To some extent, it is easy to understand why. After Jesus himself, nobody is more important to Christianity than Paul. Not just because of his organizational role in the first century (described in Acts) or because of his theological writings (which come next in the New Testament). No, the unique importance of Paul comes back to this business of the name. Simon’s renaming, as we have seen, is a big moment. Saul’s is more like an afterthought—because his big moment has already happened. That is in Acts 9, when the blinding light of God descends. There, and then, Saul is changed. Or rather: he is converted. The leading soldier of the old faith becomes the leading soldier of the new. The chief opponent of the church becomes its chief proponent. The Jew—to put it as simply as possible—becomes Christian. And this is crucial: For theologically, the very paradoxical and yet surprisingly intelligible idea here is supposed to be that when that stunning thing happens to Saul, nothing much happens to Saul. He becomes himself, when he hits the dust of the Damascus road. And that is why his name is precisely not changed—not there, not then. That is why Saul was (probably) always also called Paul.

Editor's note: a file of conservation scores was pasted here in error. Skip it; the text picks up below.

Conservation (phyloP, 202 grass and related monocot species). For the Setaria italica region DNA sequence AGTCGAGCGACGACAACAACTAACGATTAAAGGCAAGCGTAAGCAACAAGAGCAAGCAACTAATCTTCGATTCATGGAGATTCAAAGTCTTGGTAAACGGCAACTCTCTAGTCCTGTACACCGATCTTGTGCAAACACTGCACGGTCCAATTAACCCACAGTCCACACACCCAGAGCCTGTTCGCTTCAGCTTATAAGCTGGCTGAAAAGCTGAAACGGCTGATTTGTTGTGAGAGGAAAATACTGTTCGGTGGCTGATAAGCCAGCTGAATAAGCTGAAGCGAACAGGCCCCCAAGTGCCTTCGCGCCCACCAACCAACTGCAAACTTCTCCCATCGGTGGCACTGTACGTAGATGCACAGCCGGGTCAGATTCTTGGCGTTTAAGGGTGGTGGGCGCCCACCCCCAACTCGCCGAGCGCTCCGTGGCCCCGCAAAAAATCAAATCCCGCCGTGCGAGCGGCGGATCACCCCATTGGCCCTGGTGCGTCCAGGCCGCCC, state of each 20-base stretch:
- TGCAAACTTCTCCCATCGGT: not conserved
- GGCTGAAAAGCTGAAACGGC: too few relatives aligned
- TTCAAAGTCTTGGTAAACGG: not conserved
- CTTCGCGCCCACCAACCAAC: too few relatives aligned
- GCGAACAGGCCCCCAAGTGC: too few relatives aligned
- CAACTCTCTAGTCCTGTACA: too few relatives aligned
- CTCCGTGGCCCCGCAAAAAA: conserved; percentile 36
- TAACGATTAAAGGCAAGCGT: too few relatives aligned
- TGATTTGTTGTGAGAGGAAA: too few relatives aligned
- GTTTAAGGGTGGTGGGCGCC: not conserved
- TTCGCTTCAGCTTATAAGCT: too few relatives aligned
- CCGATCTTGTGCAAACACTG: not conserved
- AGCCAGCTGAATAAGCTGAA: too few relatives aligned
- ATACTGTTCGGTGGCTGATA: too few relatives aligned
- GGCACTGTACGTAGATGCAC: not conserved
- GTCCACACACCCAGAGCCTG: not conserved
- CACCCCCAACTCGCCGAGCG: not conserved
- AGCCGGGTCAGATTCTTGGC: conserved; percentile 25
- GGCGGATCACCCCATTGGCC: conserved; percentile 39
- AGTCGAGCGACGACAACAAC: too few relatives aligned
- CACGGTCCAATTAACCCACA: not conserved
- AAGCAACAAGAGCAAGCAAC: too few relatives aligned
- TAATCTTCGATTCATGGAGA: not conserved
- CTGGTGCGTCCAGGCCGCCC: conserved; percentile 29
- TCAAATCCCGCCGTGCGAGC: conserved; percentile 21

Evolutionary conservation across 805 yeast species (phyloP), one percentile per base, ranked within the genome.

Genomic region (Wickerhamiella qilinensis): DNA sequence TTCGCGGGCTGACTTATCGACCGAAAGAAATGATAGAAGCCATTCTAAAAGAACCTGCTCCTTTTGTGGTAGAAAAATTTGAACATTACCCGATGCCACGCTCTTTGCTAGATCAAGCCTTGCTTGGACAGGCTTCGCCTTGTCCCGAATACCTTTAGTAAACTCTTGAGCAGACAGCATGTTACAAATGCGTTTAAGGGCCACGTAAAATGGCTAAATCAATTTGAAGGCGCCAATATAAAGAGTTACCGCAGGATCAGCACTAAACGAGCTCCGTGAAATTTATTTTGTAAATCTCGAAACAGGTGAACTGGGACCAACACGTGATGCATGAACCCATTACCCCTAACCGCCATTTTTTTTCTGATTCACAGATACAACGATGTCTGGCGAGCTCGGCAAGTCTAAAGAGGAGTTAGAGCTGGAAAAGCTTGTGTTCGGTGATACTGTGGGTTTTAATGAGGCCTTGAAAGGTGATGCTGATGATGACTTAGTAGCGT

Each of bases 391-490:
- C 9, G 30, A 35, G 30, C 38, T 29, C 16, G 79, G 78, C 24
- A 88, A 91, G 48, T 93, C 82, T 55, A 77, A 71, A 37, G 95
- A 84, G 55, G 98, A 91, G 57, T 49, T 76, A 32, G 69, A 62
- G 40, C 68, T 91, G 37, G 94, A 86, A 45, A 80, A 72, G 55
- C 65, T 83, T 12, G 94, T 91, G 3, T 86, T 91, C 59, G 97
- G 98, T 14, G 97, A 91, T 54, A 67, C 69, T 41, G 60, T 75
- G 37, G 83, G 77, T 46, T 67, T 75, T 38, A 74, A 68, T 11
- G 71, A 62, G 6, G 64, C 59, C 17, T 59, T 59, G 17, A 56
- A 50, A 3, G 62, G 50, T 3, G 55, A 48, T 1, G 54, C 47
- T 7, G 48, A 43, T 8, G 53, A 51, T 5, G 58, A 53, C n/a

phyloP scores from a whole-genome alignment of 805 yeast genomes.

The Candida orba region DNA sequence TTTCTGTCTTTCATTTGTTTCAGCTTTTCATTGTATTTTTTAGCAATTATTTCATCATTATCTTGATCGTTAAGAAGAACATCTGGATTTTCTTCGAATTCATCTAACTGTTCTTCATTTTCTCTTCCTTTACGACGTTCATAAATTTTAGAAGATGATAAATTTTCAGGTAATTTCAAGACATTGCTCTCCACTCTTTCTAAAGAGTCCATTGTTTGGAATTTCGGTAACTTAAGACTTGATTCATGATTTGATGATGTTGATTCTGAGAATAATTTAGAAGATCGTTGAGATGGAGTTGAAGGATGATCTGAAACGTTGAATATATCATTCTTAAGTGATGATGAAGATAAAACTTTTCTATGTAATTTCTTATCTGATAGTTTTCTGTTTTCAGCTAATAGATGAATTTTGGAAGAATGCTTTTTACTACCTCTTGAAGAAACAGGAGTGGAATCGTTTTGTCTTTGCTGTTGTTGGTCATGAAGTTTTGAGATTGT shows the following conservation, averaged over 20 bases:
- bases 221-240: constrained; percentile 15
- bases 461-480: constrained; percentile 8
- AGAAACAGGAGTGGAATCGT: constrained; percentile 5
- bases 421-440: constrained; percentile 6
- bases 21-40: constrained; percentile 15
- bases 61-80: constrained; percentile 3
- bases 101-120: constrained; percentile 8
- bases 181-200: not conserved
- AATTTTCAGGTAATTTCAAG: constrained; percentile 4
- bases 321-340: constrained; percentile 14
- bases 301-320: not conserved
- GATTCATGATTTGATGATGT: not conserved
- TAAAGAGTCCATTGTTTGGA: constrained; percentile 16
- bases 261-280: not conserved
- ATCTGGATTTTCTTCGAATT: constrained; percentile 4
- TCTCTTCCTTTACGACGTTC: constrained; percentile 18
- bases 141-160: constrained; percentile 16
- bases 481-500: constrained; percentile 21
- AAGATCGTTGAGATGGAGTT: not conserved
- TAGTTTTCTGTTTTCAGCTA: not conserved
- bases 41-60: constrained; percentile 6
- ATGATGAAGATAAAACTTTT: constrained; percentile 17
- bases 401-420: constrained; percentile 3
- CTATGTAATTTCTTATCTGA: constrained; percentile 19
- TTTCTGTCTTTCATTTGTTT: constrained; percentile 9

Christianity, you see, is not supposed to be an addition to or alteration of Judaism. It is supposed to be Judaism, in the latter’s true and revealed form. (I ain’t selling it, just describing it.) Jewishness, becoming Christianness, undergoes a conversion; but it is a conversion understood precisely as transformation into the same. What is left is what was really there, or meant to be there, all along. This is what Saul undergoes—what he performs—in Acts. If Peter embodies the church, Paul embodies the faith.
And that, as I said, is kind of the easy part.
The hard part is this: Although there is only one Saul in the New Testament, there is another, a prior, in the Old. And that Saul, too, is a very important figure; and that Saul, too, undergoes a conversion. I think it is beyond question that the Bible wants us (so to speak) to superimpose these two figures, creating a larger symbolic structure. And this is very tricky. For Saul is Paul; and yet Saul is not Saul—the New Testament not the Old. Ultimately, I think, this superparadoxical structure bears on what St. Paul has to say about love (1. Cor. 13). In a later post, I’ll try to explain how.